Nick Baines: How sport reveals us at our most human

IT took me a while to work out just why my GP advised me to give up playing squash at the age of 42. I thought he was concerned about the impact of the sport on my heart; I actually think it was because I was beating him too often.

Andy Murray's win in the Olympic tennis final is emblematic of sport's ability to inspire.
Andy Murray's win in the Olympic tennis final is emblematic of sport's ability to inspire.

Nothing has ever taken the place of football or squash. One a team sport (in which my dreams outran my abilities); the other a singles competition (in which I just ran about a lot).

I have tried running, but get bored. I went to the gym for several years, but got bored. I bought a rowing machine, but damaged my shoulder and couldn’t use it. And I am saying nothing about Body Pump...

This is probably not the right time to be exercising the ghosts of fitness past, while at the time of writing the football season is kicking off and the Rio Olympics are racing on to their conclusion this weekend.

Visions of athletic perfection have me reaching for another beer while urging them on to ever greater physical and mental achievement. When I met Mo Farah in a BBC Radio 2 studio last month, I had to resist asking him if he needed a good meal.

There was a time when I would have thought about sport simply in terms of individual prowess – of individual training, personal discipline and physical endurance. Contrary to many popular views of what it is to be a human being, we are actually a trinity of body, mind and spirit – all held in an inextricable unity.

Despite the deeply ingrained assumption in Greek thinking that body, mind and spirit can operate independently of each other, 
they all actually belong in a single 

This is why it is such a nonsense to think that the great favourite watchword of post-modern individualism – ‘spirituality’ – leads 
to the uncritical conclusion that religion or spiritual life should be shoved into a corner marked ‘private’ and kept in the dark (where it can’t impinge on public life or threaten any disturbance to the social, economic or political status quo).

This brings us back to sport.

Thinking today about sport has pushed me in a slightly broader direction. Biblical writers encourage Christians to be as disciplined in their discipleship of Jesus as athletes are in their single-minded training regimes – keeping their eye fixed on the ultimate goal and not the immediate pain or privations.

But the Christian vision also goes deeper. If you can’t divide the body from the mind or spirit, then you can’t separate the essence or importance of sport from the fabric of the rest of social life.

Society demands order. To put a long argument very briefly, social order needs white lines on a pitch in the same way as a game of tennis cannot be played on a moor. The particular rules might vary from game to game. The shape and nature of a pitch might look different depending on the nature of the sport being played: a football pitch looks different from a 110m hurdles track.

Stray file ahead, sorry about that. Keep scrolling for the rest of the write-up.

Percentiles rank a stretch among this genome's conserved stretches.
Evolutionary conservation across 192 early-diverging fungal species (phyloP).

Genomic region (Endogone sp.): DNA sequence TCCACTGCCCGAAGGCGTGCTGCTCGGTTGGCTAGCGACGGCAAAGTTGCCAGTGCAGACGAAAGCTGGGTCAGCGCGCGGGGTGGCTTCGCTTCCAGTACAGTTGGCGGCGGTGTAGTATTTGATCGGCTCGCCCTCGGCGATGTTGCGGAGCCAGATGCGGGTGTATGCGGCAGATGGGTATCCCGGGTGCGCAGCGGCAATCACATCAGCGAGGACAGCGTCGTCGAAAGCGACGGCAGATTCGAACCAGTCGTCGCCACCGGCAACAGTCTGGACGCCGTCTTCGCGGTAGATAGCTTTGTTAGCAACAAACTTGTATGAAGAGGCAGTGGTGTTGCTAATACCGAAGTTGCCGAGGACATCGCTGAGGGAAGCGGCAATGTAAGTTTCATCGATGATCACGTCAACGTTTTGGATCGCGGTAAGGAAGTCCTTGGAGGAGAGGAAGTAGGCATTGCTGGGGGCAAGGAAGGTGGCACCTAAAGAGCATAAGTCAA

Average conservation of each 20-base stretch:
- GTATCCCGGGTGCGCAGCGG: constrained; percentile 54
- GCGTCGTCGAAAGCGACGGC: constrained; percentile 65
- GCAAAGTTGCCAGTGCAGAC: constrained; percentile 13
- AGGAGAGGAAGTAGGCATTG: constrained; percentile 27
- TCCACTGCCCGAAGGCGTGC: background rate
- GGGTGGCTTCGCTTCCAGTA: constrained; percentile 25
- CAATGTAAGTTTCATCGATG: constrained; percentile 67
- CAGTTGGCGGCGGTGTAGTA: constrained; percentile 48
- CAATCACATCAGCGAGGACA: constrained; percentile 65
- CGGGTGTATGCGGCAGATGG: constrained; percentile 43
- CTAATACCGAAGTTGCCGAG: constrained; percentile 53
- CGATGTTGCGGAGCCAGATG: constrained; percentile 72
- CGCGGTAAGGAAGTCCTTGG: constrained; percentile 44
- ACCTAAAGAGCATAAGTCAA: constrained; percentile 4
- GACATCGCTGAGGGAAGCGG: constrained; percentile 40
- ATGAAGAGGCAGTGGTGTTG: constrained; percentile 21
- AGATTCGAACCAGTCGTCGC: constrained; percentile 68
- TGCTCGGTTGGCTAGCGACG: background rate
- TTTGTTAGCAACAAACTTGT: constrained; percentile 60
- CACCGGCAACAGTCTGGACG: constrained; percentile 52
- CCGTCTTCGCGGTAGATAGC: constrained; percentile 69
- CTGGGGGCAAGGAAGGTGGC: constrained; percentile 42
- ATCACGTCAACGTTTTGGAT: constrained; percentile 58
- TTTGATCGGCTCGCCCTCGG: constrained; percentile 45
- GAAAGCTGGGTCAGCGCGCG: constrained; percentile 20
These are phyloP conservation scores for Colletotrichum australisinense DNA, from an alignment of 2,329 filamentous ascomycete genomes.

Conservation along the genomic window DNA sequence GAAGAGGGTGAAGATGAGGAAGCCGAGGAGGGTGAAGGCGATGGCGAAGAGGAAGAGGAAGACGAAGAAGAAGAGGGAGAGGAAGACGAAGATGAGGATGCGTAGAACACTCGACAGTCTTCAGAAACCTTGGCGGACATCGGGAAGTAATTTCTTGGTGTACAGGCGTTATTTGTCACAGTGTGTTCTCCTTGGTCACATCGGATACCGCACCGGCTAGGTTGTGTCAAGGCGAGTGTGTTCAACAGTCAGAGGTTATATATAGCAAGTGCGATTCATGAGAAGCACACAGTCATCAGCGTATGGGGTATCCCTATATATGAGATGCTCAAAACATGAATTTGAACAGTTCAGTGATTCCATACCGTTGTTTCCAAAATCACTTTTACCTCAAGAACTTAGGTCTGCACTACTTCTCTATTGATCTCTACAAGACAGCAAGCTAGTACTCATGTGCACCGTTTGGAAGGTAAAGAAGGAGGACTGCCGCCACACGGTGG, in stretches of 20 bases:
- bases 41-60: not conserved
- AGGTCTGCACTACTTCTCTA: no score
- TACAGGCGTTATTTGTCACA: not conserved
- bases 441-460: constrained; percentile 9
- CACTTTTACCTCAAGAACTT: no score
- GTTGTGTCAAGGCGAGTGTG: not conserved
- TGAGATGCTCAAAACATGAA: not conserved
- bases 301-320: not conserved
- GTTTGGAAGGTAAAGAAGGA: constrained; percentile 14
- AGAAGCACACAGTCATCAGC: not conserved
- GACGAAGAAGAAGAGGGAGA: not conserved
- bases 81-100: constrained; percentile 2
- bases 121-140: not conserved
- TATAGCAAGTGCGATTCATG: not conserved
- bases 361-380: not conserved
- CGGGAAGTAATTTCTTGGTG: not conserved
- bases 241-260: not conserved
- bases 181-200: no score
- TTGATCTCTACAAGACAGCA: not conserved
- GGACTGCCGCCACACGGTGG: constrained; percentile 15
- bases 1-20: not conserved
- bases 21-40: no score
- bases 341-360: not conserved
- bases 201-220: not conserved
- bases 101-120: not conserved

But what both require is parameters within which a game can be played and in which creativity can be deployed in the playing of it. What you can’t have is a measurable game played by individuals who make up their own rules as they go or decide when and where they wish the white lines to be placed.

I realise this sounds obvious. But we live in a culture where it is often assumed that any opinion is valid, any individual choice is equally apt, any personal preference is acceptable – regardless of the impact of these on the wider social order (or what is often called the common good).

The point here is to assert that the white lines on the pitch are not constraints imposed in order to limit freedoms, but precisely the means of enabling a creative game to be played 
in the first place. If you don’t believe me, ask Andy Murray to play a Wimbledon final in the middle of Roundhay Park or above the rocks on Ilkley Moor.

This is what I mean when I suggest that the power and fascination of sport transcends mere competition or competitiveness. It certainly transcends the power of celebrity, from which it currently seems to take its financial fuel.

The shaping and dynamics of sport – both individual and team – reflect deeply the fabric of human being and human society: we need order, common constraints, the creative opportunities that these parameters enable, and the commonly respected commitments that creating such a life acknowledges.

I see a Christian vision for society being reflected in the phenomenon of sport, in which mutual competitiveness aims at pushing the limits of both spectacle and potential while illustrating the necessary effectiveness of working with each other and for each other for a common goal.

Both require the development of character and virtue as the end to which the training is merely the means. This is why drug abuse should be inherently shameful – shame not simply being an effect of having been found out.

Clearly more can be said. But, as we sit in front of the telly, reaching for the beer and crisps, encouraging the athletes to run faster, we might just consider what sport tells us not only about ourselves, but about our common life as a society – and what it is ultimately for.

The Right Rev Nicholas Baines is Bishop of Leeds. He will be speaking at a Celebration of Sport and Faith at York Minster on August 26 at 7.30pm. Admission is free. The event is part of the first Global Congress on Sports and Christianity which is being held at York St John next week.